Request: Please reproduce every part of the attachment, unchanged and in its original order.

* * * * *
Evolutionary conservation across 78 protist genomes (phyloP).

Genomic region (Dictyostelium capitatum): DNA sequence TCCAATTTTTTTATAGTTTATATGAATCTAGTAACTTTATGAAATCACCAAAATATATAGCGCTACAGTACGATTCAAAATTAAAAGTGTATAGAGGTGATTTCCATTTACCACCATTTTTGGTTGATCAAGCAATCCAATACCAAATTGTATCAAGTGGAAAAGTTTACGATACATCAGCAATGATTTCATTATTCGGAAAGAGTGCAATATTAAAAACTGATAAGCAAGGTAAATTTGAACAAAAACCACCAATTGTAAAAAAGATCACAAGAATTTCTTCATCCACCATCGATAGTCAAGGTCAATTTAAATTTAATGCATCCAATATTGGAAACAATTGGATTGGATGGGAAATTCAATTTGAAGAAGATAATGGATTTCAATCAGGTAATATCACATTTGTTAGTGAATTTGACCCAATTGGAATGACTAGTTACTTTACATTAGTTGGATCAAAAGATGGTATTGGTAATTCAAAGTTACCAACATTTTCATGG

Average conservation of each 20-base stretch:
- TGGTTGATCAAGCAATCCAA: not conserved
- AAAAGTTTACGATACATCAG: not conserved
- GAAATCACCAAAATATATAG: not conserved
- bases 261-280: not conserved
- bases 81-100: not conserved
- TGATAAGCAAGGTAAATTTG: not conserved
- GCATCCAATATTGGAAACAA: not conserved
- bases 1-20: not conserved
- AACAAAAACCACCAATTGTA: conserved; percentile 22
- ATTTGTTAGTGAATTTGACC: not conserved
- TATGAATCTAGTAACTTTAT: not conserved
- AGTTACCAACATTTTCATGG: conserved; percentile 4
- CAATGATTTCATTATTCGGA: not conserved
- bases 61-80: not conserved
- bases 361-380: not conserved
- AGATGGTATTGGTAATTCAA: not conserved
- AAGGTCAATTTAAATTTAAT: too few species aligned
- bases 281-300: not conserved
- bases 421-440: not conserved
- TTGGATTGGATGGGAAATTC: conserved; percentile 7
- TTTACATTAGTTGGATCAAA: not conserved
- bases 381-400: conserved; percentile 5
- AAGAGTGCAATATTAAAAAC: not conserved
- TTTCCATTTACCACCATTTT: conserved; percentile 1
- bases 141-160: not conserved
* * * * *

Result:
Evolutionary conservation across 78 protist genomes (phyloP).

Genomic region (Dictyostelium capitatum): DNA sequence TCCAATTTTTTTATAGTTTATATGAATCTAGTAACTTTATGAAATCACCAAAATATATAGCGCTACAGTACGATTCAAAATTAAAAGTGTATAGAGGTGATTTCCATTTACCACCATTTTTGGTTGATCAAGCAATCCAATACCAAATTGTATCAAGTGGAAAAGTTTACGATACATCAGCAATGATTTCATTATTCGGAAAGAGTGCAATATTAAAAACTGATAAGCAAGGTAAATTTGAACAAAAACCACCAATTGTAAAAAAGATCACAAGAATTTCTTCATCCACCATCGATAGTCAAGGTCAATTTAAATTTAATGCATCCAATATTGGAAACAATTGGATTGGATGGGAAATTCAATTTGAAGAAGATAATGGATTTCAATCAGGTAATATCACATTTGTTAGTGAATTTGACCCAATTGGAATGACTAGTTACTTTACATTAGTTGGATCAAAAGATGGTATTGGTAATTCAAAGTTACCAACATTTTCATGG

Average conservation of each 20-base stretch:
- TGGTTGATCAAGCAATCCAA: not conserved
- AAAAGTTTACGATACATCAG: not conserved
- GAAATCACCAAAATATATAG: not conserved
- bases 261-280: not conserved
- bases 81-100: not conserved
- TGATAAGCAAGGTAAATTTG: not conserved
- GCATCCAATATTGGAAACAA: not conserved
- bases 1-20: not conserved
- AACAAAAACCACCAATTGTA: conserved; percentile 22
- ATTTGTTAGTGAATTTGACC: not conserved
- TATGAATCTAGTAACTTTAT: not conserved
- AGTTACCAACATTTTCATGG: conserved; percentile 4
- CAATGATTTCATTATTCGGA: not conserved
- bases 61-80: not conserved
- bases 361-380: not conserved
- AGATGGTATTGGTAATTCAA: not conserved
- AAGGTCAATTTAAATTTAAT: too few species aligned
- bases 281-300: not conserved
- bases 421-440: not conserved
- TTGGATTGGATGGGAAATTC: conserved; percentile 7
- TTTACATTAGTTGGATCAAA: not conserved
- bases 381-400: conserved; percentile 5
- AAGAGTGCAATATTAAAAAC: not conserved
- TTTCCATTTACCACCATTTT: conserved; percentile 1
- bases 141-160: not conserved